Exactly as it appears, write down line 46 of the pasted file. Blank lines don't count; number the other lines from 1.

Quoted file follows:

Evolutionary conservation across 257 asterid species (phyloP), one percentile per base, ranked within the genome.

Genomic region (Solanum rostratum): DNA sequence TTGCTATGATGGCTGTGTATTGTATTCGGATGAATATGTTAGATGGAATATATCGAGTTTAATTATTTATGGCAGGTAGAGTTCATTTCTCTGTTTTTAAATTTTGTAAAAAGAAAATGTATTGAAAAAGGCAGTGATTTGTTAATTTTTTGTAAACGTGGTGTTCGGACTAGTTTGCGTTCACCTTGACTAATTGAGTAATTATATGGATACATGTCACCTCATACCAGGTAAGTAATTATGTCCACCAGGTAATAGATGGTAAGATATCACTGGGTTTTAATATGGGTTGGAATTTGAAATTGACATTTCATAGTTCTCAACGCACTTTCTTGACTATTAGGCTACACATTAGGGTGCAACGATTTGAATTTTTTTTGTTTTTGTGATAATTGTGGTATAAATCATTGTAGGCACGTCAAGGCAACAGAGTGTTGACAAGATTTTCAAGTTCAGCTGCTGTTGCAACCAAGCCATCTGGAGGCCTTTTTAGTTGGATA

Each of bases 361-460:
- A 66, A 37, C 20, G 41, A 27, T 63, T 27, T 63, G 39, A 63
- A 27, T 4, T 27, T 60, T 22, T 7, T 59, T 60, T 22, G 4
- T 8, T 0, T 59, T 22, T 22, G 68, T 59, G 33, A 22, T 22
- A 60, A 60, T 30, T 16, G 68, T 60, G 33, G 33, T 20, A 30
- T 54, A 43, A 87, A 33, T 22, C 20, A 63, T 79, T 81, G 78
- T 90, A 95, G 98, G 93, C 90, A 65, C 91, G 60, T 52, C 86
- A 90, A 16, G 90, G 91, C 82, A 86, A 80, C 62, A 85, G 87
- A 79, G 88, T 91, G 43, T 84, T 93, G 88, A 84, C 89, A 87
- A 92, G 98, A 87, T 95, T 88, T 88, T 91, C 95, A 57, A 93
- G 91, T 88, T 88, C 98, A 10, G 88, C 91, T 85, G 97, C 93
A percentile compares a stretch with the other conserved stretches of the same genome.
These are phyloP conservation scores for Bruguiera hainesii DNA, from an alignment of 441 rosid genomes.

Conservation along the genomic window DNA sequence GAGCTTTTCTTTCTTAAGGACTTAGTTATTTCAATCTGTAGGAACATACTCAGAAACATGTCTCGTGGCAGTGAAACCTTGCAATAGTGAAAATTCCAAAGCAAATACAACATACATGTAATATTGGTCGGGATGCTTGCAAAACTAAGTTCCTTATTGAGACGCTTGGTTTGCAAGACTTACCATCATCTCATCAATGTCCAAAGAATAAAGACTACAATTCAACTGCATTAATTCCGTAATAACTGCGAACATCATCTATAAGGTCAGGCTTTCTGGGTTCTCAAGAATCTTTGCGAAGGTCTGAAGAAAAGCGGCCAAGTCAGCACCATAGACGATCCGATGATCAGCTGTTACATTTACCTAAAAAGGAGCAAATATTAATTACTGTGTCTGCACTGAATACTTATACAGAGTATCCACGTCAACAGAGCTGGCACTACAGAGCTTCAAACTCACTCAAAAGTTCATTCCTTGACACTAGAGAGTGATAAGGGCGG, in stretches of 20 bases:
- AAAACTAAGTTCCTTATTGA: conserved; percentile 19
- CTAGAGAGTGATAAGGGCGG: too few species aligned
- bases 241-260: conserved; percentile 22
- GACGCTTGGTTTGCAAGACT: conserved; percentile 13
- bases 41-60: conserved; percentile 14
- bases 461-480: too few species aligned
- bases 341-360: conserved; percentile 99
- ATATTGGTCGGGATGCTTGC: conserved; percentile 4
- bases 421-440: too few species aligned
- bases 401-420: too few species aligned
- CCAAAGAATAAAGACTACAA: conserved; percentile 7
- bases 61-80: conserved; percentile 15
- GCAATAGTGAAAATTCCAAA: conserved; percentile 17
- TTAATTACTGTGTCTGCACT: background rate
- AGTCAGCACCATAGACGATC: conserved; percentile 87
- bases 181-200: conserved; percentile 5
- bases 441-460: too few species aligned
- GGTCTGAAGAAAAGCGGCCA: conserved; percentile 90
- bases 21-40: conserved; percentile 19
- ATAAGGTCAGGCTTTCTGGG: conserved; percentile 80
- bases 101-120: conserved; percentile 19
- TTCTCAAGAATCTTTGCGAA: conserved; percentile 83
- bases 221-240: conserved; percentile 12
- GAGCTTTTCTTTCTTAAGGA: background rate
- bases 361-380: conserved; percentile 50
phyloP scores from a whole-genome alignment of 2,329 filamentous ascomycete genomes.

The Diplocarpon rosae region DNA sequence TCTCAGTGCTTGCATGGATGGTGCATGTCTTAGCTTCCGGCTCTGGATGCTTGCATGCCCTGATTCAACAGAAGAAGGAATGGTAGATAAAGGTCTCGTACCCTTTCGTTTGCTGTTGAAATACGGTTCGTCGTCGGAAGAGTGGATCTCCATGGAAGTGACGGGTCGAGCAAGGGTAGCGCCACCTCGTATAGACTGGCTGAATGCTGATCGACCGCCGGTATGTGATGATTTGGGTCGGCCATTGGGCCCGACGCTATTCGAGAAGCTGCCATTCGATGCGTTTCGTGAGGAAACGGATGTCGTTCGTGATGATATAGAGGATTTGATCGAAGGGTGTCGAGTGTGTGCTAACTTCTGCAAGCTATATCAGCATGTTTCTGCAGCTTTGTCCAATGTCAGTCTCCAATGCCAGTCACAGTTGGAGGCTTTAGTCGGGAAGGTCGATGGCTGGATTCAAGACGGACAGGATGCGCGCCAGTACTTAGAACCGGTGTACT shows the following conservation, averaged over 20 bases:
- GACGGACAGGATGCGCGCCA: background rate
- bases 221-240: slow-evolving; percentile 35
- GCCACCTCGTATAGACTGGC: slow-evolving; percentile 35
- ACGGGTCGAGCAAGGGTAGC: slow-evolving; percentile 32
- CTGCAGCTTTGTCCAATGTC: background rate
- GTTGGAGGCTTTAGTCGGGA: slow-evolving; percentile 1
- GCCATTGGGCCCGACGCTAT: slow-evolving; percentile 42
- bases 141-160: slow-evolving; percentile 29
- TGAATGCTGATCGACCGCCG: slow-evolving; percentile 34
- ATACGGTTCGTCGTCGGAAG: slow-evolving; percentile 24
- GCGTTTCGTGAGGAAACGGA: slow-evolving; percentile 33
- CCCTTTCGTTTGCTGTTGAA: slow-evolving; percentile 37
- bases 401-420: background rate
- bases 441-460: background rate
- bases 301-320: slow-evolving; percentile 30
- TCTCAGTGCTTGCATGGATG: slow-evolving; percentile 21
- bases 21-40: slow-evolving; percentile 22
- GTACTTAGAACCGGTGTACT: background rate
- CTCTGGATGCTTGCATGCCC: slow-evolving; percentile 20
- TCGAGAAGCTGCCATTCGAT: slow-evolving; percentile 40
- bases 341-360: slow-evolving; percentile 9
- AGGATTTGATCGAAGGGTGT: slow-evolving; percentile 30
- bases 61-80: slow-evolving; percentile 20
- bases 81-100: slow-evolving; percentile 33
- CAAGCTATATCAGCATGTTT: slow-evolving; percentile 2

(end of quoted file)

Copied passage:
- GCCACCTCGTATAGACTGGC: slow-evolving; percentile 35